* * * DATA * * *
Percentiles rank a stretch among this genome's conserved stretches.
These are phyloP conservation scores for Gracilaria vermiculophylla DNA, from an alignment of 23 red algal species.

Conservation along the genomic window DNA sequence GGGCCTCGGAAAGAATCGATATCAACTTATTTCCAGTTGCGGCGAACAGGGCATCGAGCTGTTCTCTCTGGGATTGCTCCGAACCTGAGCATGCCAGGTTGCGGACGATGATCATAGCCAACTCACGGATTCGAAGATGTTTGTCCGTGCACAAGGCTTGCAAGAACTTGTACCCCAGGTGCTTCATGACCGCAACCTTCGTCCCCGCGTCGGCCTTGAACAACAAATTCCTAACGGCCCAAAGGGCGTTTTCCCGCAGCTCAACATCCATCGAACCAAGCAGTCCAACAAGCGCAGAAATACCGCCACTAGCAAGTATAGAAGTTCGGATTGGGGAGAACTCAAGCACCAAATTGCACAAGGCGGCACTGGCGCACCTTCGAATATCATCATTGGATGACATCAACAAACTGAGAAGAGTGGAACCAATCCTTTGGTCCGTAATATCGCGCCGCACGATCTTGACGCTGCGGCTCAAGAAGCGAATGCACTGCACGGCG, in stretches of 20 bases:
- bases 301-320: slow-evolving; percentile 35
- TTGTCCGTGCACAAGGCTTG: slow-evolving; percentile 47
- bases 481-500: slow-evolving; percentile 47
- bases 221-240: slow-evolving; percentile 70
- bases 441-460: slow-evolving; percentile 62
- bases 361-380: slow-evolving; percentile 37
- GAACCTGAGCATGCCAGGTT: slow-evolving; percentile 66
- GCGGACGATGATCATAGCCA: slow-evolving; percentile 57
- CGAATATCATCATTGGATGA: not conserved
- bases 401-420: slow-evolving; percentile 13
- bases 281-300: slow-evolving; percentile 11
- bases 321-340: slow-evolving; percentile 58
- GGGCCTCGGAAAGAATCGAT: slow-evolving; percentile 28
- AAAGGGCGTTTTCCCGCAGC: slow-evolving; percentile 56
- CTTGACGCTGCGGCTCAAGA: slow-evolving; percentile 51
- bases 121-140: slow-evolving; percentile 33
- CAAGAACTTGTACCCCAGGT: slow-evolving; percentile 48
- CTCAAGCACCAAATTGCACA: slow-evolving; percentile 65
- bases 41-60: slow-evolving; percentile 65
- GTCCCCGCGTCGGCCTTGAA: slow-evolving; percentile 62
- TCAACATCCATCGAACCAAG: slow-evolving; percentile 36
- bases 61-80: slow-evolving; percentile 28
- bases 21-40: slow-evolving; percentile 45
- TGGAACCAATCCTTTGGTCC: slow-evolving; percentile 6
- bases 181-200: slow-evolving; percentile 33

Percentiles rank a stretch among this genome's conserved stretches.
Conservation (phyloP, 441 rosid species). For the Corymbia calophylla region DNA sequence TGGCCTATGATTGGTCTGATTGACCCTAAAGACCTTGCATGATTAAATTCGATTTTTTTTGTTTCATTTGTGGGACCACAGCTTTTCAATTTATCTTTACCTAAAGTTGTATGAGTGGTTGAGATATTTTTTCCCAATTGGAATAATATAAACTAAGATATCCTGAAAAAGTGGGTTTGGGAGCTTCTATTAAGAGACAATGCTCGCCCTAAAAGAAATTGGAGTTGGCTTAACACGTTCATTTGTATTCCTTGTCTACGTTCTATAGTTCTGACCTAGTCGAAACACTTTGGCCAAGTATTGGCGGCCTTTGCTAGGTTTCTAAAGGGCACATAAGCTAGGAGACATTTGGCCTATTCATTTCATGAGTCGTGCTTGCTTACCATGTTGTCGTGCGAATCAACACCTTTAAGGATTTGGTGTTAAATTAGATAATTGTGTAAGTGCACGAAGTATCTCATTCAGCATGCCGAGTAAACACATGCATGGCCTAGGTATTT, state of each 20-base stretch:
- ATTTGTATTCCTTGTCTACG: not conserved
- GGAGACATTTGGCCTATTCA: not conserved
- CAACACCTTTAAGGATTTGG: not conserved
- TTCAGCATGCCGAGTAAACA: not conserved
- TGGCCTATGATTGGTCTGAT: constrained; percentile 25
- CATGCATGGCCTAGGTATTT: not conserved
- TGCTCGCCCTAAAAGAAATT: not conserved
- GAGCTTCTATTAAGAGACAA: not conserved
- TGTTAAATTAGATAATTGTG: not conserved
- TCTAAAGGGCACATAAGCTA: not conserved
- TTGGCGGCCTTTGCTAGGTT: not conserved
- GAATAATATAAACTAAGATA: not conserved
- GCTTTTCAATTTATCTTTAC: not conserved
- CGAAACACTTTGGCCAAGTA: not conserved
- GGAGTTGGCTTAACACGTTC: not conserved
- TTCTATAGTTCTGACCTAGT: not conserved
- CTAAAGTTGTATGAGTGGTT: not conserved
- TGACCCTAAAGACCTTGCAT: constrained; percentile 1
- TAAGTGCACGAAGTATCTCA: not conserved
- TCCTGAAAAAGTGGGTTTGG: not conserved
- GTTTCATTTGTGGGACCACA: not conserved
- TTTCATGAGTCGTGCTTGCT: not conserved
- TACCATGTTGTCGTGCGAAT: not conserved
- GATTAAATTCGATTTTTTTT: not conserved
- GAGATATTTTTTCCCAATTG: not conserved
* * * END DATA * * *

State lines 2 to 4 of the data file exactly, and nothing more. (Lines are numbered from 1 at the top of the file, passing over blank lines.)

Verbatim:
These are phyloP conservation scores for Gracilaria vermiculophylla DNA, from an alignment of 23 red algal species.

Conservation along the genomic window DNA sequence GGGCCTCGGAAAGAATCGATATCAACTTATTTCCAGTTGCGGCGAACAGGGCATCGAGCTGTTCTCTCTGGGATTGCTCCGAACCTGAGCATGCCAGGTTGCGGACGATGATCATAGCCAACTCACGGATTCGAAGATGTTTGTCCGTGCACAAGGCTTGCAAGAACTTGTACCCCAGGTGCTTCATGACCGCAACCTTCGTCCCCGCGTCGGCCTTGAACAACAAATTCCTAACGGCCCAAAGGGCGTTTTCCCGCAGCTCAACATCCATCGAACCAAGCAGTCCAACAAGCGCAGAAATACCGCCACTAGCAAGTATAGAAGTTCGGATTGGGGAGAACTCAAGCACCAAATTGCACAAGGCGGCACTGGCGCACCTTCGAATATCATCATTGGATGACATCAACAAACTGAGAAGAGTGGAACCAATCCTTTGGTCCGTAATATCGCGCCGCACGATCTTGACGCTGCGGCTCAAGAAGCGAATGCACTGCACGGCG, in stretches of 20 bases:
- bases 301-320: slow-evolving; percentile 35